It is on this day, in 1684, in Venice, that composer Alessandro Marcello was born. The son of a senator, he never had to embrace the musical career, even though he completed extensive studies. Nevertheless, he held weekly concerts at his house and art played an essential role in his daily routine. In addition to composing, he played violin and sang, painted, wrote poetry, and was fluent in mathematics and philosophy.

Alessandro lived for a long time in the shadow of his brother Benedetto, more versed into political matters. He is most known today for his Oboe Concerto in D minor, used by Bach (alongside some of Vivaldi’s concertos), when he was trying to better understand the Italian way of approaching music.

The concerto was published in 1718 by Jeanne Roger, in a collection of works by several authors, including Vivaldi and Albinoni. It took a while for specialists to understand that this was the same work mentioned by Bach on the manuscript of his keyboard concerto BWV 974, which read as “from Eterico Stinfalico”… since this was the penname Alessandro Marcello went by as a member of the Academy of Arcadia , a circle of intellectuals inspired by Queen Christina of Sweden!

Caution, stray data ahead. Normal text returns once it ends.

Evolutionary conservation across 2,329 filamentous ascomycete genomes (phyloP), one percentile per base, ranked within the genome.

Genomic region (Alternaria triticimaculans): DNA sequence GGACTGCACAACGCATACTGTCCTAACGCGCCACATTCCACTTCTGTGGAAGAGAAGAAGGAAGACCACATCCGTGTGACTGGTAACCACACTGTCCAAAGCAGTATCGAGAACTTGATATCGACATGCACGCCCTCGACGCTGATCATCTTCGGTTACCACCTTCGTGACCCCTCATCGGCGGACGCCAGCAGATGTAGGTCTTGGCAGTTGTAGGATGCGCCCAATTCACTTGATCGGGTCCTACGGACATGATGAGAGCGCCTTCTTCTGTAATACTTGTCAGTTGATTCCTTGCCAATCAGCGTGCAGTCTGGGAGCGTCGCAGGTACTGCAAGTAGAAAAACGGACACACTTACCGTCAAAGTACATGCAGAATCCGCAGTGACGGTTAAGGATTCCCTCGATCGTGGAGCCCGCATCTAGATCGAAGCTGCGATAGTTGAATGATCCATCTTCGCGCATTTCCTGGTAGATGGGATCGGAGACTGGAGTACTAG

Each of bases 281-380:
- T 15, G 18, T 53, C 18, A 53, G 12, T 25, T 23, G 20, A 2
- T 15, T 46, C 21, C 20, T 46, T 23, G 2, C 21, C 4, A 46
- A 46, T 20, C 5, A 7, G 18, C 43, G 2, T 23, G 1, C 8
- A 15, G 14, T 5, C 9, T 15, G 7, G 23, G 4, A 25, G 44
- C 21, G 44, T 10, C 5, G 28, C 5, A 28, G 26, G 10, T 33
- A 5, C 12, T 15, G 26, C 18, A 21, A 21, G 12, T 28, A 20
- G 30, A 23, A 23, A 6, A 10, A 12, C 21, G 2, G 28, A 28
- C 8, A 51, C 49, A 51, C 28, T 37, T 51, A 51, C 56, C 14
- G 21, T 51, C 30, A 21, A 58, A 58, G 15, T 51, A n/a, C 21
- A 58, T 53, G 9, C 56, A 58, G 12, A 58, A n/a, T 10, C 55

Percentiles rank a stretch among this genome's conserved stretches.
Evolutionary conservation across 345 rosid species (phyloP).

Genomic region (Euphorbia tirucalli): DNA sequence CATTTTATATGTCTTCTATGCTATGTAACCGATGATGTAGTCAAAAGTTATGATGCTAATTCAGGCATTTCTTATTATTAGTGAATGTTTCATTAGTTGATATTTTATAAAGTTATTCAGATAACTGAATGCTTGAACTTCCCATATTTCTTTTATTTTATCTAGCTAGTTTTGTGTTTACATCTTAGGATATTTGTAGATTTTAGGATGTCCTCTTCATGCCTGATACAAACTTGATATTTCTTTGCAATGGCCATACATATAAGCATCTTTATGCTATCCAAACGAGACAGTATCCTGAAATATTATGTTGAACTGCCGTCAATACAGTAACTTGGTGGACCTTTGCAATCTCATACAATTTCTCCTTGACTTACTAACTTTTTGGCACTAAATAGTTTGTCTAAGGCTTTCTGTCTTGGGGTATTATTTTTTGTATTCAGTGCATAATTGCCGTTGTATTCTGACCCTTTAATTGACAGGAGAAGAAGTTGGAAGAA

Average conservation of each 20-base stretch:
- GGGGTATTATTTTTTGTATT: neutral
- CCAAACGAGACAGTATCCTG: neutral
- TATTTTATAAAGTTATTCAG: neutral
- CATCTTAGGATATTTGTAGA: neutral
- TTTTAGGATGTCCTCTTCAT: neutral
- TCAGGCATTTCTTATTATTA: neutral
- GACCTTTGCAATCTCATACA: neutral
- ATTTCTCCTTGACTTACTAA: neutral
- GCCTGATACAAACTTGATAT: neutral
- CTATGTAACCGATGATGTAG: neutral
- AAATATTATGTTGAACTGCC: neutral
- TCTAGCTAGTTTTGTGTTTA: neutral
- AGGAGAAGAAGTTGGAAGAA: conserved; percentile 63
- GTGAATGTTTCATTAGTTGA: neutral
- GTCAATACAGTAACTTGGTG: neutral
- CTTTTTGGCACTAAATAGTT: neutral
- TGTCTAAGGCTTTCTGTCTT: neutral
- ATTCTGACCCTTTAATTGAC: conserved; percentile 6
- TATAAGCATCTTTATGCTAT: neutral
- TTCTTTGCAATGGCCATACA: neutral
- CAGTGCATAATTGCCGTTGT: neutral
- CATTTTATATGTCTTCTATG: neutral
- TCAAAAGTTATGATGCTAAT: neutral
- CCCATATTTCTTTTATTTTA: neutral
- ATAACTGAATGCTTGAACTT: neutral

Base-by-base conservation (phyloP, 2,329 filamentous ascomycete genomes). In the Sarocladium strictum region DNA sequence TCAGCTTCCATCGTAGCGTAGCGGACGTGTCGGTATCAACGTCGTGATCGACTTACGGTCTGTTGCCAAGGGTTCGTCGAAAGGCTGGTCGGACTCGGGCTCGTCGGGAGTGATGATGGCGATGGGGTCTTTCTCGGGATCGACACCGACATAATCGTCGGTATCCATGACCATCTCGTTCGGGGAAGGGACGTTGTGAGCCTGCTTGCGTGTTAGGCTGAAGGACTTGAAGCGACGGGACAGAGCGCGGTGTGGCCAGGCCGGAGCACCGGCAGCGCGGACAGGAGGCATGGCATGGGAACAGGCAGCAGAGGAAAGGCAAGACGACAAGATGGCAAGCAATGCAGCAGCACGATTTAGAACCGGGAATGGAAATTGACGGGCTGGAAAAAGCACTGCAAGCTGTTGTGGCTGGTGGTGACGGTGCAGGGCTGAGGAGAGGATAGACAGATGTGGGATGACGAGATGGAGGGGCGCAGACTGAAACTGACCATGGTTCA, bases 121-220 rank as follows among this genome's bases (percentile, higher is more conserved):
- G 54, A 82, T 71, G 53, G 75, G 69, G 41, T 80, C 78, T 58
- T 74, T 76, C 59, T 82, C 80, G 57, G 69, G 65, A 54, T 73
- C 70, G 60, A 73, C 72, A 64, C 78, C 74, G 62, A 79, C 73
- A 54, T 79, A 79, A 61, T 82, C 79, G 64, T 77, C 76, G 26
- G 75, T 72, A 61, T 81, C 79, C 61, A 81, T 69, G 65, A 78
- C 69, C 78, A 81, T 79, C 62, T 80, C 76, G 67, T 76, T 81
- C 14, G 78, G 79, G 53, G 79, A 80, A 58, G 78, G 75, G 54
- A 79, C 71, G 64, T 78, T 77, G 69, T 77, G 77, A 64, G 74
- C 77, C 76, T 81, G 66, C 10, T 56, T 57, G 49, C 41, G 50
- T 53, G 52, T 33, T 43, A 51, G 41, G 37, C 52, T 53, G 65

You can listen to it on Tafelmusik’s album Baroque Feast here…

Portrait of a jazz fan

22 August 2011

When one thinks of a jazz concert, one probably imagines a quiet crowd, constituted mostly of older people bobbing their head rather quietly, with a rather unusual male predominancy (not exactly what you find in the classical hall on any given day), quite pale. Is this true?